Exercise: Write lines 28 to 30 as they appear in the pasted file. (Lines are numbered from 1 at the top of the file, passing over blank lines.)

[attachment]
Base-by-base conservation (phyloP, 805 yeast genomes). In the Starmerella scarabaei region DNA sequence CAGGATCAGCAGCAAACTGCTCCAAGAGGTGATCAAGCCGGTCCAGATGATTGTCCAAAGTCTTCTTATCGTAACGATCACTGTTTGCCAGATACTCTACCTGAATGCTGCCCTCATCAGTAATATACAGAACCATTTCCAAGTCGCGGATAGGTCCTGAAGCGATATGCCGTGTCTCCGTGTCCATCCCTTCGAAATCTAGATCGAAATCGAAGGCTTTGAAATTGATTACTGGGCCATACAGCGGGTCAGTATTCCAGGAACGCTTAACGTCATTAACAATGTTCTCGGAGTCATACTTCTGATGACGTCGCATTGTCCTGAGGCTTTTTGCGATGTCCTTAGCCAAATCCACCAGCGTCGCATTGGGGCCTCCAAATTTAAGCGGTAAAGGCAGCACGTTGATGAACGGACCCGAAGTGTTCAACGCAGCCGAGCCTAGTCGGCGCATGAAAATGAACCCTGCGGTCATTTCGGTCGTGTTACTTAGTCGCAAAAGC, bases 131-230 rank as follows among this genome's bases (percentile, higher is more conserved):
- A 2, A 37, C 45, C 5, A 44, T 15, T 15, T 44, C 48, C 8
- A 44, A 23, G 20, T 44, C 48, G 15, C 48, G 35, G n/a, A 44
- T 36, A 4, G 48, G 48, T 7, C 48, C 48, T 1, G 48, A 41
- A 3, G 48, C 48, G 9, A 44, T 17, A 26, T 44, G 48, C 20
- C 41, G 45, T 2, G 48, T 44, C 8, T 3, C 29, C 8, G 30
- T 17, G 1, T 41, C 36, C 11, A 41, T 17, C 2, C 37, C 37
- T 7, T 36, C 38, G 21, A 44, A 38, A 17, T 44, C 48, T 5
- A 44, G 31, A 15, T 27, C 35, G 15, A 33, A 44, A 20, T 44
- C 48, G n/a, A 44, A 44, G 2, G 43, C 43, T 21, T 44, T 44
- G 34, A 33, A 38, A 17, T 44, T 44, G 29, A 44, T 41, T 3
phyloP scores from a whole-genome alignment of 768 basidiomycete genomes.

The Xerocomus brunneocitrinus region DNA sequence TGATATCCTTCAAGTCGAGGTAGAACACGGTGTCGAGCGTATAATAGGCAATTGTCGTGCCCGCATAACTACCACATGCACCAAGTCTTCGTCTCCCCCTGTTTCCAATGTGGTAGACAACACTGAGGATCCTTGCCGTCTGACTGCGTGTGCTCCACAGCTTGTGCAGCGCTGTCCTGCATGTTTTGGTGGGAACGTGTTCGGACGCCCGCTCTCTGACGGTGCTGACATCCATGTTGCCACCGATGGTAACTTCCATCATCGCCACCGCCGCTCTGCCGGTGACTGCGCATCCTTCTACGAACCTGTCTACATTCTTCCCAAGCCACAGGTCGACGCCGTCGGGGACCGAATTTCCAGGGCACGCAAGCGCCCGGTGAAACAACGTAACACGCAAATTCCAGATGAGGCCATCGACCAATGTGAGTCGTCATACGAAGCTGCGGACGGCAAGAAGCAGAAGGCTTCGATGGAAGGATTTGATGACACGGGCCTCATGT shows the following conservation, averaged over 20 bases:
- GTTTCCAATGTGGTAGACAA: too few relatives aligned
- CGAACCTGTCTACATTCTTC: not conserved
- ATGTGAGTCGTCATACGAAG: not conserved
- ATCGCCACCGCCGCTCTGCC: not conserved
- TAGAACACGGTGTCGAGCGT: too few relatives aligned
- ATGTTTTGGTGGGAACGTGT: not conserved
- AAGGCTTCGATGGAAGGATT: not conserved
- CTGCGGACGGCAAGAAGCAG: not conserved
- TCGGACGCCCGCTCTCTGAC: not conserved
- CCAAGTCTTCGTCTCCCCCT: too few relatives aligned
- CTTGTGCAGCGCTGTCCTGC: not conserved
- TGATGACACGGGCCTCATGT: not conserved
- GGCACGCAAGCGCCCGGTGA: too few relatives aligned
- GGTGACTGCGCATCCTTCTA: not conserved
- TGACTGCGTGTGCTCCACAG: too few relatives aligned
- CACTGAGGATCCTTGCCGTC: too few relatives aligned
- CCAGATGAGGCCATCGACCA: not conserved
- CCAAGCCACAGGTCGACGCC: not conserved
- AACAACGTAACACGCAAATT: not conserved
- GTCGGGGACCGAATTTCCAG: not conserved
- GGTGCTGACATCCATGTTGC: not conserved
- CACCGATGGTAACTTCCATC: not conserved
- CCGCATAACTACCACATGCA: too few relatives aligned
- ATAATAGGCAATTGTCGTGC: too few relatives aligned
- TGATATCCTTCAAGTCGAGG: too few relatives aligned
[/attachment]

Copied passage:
- TGACTGCGTGTGCTCCACAG: too few relatives aligned
- CACTGAGGATCCTTGCCGTC: too few relatives aligned
- CCAGATGAGGCCATCGACCA: not conserved